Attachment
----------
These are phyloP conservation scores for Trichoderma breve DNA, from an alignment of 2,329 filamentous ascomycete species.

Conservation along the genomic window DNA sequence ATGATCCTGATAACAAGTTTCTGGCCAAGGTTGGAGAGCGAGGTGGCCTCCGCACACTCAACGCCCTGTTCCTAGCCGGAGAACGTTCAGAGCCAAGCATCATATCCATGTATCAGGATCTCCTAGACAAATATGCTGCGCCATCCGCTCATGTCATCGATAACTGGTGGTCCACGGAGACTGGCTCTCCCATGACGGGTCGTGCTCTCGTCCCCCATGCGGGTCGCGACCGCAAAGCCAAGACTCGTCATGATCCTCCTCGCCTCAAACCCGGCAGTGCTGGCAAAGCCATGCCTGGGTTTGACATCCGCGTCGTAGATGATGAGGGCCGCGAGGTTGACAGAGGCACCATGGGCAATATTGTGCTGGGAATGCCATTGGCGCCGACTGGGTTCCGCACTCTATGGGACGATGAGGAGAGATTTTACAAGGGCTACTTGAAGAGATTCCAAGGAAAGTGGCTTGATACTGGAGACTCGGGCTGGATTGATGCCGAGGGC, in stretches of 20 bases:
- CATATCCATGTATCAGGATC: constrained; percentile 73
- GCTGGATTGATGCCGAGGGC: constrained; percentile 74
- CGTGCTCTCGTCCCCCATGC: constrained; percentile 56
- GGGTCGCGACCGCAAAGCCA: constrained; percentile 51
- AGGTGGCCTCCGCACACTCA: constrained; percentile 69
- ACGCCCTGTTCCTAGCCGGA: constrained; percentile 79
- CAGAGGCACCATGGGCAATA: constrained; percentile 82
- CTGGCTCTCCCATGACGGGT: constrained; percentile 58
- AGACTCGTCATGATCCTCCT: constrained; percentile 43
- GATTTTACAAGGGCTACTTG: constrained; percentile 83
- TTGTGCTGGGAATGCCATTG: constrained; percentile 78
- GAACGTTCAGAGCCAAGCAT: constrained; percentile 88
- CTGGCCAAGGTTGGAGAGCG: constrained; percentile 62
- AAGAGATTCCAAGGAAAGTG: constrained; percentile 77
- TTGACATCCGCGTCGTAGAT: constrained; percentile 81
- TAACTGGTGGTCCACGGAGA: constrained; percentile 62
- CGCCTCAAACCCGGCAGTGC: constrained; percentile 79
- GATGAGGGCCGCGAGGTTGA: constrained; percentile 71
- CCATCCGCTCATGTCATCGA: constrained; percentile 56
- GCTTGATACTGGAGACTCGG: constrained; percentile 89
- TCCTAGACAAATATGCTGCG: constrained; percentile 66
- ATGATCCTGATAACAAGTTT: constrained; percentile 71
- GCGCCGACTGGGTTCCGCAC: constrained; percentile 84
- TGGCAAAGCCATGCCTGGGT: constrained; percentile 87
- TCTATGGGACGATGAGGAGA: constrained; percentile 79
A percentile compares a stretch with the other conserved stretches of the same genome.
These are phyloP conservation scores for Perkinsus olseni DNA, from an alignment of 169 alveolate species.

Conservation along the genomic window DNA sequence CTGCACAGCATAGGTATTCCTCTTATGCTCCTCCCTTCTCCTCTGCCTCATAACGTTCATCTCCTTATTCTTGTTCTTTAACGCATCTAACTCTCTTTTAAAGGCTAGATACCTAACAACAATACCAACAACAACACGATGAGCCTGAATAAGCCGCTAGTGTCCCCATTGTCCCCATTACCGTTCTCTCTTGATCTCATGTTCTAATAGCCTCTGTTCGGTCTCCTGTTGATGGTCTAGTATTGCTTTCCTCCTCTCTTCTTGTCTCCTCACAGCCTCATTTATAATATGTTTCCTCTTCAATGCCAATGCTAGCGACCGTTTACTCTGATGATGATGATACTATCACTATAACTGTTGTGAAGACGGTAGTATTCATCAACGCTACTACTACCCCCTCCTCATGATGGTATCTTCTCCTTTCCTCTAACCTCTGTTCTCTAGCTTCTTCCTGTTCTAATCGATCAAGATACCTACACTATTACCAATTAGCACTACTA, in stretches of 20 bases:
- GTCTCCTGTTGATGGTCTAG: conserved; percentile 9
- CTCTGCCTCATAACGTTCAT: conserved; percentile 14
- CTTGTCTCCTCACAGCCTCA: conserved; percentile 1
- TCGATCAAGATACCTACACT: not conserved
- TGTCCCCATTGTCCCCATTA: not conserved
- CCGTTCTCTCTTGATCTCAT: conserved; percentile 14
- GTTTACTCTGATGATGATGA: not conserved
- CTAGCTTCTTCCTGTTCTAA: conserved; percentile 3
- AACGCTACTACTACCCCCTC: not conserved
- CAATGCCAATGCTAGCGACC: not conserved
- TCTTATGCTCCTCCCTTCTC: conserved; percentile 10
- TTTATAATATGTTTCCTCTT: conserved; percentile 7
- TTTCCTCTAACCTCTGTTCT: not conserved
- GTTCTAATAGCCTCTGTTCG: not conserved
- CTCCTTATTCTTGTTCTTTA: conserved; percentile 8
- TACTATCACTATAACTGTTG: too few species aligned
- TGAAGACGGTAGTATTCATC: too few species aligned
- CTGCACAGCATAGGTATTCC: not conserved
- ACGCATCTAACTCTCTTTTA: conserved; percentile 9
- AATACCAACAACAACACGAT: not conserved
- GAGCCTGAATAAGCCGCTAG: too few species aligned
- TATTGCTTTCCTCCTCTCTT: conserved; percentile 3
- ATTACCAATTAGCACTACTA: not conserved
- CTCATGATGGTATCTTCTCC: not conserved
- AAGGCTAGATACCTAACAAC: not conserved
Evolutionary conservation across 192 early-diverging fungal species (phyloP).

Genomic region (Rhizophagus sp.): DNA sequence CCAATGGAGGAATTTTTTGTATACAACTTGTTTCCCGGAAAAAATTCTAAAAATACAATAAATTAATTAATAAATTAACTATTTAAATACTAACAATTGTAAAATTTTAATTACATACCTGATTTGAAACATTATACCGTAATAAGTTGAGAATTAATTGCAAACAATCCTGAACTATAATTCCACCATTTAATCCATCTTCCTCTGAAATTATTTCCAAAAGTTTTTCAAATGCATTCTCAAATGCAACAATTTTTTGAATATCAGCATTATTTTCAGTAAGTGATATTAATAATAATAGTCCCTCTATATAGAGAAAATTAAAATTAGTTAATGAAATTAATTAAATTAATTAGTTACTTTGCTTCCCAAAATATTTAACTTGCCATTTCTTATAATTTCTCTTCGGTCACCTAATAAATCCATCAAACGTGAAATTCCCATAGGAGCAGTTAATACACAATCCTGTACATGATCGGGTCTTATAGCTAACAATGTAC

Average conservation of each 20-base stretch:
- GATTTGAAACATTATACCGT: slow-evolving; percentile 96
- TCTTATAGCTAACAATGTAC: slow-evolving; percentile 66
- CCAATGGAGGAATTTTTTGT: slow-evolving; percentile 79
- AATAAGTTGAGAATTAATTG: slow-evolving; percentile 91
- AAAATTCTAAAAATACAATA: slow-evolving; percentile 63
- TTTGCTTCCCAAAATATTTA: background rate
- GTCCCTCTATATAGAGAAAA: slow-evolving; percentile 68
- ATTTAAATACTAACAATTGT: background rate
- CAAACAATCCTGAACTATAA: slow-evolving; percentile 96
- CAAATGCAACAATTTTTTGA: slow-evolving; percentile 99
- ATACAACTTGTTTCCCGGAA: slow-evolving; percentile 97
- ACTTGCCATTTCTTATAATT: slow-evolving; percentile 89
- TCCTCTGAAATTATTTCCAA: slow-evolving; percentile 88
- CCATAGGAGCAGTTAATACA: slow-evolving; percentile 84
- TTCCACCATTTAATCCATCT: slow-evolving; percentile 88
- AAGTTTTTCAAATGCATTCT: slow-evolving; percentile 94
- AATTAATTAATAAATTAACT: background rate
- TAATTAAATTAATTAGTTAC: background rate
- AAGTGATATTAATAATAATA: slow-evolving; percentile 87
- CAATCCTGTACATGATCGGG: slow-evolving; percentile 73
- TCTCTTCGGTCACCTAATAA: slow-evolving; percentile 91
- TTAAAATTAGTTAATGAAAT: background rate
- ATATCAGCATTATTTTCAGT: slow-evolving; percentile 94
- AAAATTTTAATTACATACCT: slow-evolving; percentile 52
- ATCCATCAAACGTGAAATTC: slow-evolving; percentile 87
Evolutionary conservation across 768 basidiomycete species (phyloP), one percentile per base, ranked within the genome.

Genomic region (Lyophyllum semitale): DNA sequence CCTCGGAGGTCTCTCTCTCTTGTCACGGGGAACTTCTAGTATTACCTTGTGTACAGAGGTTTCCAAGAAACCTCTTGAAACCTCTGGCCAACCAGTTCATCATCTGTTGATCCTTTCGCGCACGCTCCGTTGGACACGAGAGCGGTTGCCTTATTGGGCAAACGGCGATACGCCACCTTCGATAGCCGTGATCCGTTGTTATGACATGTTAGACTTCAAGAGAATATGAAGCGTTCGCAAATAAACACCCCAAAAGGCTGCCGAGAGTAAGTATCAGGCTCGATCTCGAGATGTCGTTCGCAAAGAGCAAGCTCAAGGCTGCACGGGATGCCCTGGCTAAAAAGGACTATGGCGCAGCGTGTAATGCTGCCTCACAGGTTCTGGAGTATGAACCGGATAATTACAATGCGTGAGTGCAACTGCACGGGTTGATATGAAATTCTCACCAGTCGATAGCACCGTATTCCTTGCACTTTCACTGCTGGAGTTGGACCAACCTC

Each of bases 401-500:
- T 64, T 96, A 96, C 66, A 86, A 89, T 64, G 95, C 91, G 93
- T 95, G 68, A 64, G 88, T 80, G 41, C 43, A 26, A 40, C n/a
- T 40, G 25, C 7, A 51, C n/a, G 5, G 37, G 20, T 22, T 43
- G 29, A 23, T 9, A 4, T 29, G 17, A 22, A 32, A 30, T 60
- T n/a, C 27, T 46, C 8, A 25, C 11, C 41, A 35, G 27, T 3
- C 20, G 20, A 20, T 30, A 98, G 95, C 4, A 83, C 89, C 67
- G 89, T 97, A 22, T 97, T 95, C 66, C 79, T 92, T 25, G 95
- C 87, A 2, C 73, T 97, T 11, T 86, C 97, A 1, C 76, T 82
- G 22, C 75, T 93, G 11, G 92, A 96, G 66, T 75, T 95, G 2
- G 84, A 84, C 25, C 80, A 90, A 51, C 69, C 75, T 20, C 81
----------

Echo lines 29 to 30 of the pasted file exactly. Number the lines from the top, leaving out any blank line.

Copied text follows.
These are phyloP conservation scores for Perkinsus olseni DNA, from an alignment of 169 alveolate species.

Conservation along the genomic window DNA sequence CTGCACAGCATAGGTATTCCTCTTATGCTCCTCCCTTCTCCTCTGCCTCATAACGTTCATCTCCTTATTCTTGTTCTTTAACGCATCTAACTCTCTTTTAAAGGCTAGATACCTAACAACAATACCAACAACAACACGATGAGCCTGAATAAGCCGCTAGTGTCCCCATTGTCCCCATTACCGTTCTCTCTTGATCTCATGTTCTAATAGCCTCTGTTCGGTCTCCTGTTGATGGTCTAGTATTGCTTTCCTCCTCTCTTCTTGTCTCCTCACAGCCTCATTTATAATATGTTTCCTCTTCAATGCCAATGCTAGCGACCGTTTACTCTGATGATGATGATACTATCACTATAACTGTTGTGAAGACGGTAGTATTCATCAACGCTACTACTACCCCCTCCTCATGATGGTATCTTCTCCTTTCCTCTAACCTCTGTTCTCTAGCTTCTTCCTGTTCTAATCGATCAAGATACCTACACTATTACCAATTAGCACTACTA, in stretches of 20 bases: